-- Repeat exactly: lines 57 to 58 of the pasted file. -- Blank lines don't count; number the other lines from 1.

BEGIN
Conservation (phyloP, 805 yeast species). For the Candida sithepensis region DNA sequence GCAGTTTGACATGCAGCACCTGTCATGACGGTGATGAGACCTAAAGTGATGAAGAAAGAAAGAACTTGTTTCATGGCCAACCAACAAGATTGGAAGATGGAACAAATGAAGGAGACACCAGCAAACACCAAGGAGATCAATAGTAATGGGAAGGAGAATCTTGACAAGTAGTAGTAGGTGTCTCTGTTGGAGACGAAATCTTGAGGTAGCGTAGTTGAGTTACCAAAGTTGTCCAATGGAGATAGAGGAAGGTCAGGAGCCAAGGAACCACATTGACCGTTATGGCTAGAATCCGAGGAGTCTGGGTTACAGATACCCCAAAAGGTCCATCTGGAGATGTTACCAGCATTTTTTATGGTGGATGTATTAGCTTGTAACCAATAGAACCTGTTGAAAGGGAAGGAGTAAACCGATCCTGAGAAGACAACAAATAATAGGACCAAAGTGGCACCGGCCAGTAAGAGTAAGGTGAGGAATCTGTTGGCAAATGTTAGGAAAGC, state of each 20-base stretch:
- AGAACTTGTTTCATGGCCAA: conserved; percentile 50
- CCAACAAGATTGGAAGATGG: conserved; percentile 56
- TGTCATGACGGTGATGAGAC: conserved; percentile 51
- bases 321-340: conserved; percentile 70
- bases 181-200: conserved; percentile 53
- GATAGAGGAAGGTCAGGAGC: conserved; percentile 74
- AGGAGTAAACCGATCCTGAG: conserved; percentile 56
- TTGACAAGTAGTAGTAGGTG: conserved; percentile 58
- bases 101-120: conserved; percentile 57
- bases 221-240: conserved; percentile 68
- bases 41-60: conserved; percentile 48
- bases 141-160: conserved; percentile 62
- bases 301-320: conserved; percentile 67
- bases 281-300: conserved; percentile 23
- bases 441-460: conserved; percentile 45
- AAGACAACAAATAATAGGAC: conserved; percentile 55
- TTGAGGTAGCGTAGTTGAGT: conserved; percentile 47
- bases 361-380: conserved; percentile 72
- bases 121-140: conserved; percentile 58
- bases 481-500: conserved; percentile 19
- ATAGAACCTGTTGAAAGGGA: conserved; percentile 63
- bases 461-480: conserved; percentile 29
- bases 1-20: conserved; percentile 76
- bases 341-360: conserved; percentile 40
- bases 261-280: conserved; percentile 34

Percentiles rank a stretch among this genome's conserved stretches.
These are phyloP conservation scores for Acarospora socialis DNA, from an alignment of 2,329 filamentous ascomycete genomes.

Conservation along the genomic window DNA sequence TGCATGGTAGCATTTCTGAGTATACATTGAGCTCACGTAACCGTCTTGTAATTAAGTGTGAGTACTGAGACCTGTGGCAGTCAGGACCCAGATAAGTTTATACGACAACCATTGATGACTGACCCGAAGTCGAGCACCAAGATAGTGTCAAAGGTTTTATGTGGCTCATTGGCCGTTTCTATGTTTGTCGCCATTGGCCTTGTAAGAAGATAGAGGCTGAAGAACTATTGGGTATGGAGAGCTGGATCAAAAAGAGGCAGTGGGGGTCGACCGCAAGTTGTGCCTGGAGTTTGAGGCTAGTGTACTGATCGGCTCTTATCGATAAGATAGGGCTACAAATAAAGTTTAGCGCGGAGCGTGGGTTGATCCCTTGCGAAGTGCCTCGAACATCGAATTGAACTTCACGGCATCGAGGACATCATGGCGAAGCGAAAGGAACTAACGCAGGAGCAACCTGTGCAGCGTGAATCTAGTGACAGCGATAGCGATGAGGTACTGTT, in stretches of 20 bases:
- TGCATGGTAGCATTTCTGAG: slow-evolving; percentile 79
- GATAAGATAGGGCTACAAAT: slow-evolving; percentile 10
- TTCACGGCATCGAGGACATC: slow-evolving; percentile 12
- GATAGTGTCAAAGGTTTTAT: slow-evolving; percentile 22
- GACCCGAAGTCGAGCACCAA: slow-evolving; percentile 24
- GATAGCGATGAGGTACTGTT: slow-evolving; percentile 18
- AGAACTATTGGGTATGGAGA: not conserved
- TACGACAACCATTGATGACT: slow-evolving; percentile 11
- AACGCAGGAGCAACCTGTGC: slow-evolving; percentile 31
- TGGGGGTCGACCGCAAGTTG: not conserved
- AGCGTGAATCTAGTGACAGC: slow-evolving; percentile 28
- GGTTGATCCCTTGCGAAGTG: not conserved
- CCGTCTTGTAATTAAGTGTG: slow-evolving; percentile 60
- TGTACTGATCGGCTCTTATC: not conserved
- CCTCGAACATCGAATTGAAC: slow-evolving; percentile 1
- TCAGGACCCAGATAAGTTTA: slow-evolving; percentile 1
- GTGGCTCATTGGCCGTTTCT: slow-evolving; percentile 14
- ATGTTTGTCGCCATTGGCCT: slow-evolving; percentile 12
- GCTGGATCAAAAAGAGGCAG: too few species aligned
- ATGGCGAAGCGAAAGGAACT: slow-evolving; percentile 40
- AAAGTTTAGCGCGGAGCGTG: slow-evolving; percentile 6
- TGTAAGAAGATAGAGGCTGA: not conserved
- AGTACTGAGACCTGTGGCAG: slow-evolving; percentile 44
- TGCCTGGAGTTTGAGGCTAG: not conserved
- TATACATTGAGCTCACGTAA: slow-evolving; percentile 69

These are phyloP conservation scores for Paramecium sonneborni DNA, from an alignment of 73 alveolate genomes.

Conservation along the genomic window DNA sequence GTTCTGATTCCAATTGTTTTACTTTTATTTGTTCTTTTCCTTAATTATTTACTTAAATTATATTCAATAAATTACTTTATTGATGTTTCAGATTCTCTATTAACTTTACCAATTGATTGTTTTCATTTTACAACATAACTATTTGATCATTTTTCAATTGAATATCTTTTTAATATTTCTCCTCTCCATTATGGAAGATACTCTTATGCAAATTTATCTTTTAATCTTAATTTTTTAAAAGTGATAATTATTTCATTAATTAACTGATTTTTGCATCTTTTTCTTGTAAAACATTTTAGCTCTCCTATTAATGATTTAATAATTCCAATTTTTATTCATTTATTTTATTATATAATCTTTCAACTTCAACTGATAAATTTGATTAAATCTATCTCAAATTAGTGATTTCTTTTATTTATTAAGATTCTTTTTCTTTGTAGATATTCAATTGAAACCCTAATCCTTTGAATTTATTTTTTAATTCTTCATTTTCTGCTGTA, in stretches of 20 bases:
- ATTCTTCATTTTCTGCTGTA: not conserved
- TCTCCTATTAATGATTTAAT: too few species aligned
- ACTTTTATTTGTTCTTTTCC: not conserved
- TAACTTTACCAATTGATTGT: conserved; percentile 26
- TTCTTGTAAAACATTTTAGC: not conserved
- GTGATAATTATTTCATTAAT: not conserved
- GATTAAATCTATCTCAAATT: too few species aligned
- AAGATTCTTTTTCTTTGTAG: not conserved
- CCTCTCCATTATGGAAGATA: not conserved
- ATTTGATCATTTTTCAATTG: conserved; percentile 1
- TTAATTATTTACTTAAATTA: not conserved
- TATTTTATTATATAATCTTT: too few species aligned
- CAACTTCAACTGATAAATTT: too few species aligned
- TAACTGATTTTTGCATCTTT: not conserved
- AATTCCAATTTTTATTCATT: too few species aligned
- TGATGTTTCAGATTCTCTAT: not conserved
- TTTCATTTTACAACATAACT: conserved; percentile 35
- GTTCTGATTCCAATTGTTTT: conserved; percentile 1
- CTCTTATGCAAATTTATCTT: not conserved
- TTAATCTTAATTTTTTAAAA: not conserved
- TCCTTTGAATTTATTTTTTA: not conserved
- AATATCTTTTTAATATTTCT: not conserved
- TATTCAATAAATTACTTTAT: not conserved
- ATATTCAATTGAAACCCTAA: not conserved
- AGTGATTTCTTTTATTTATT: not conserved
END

- ATTCTTCATTTTCTGCTGTA: not conserved
- TCTCCTATTAATGATTTAAT: too few species aligned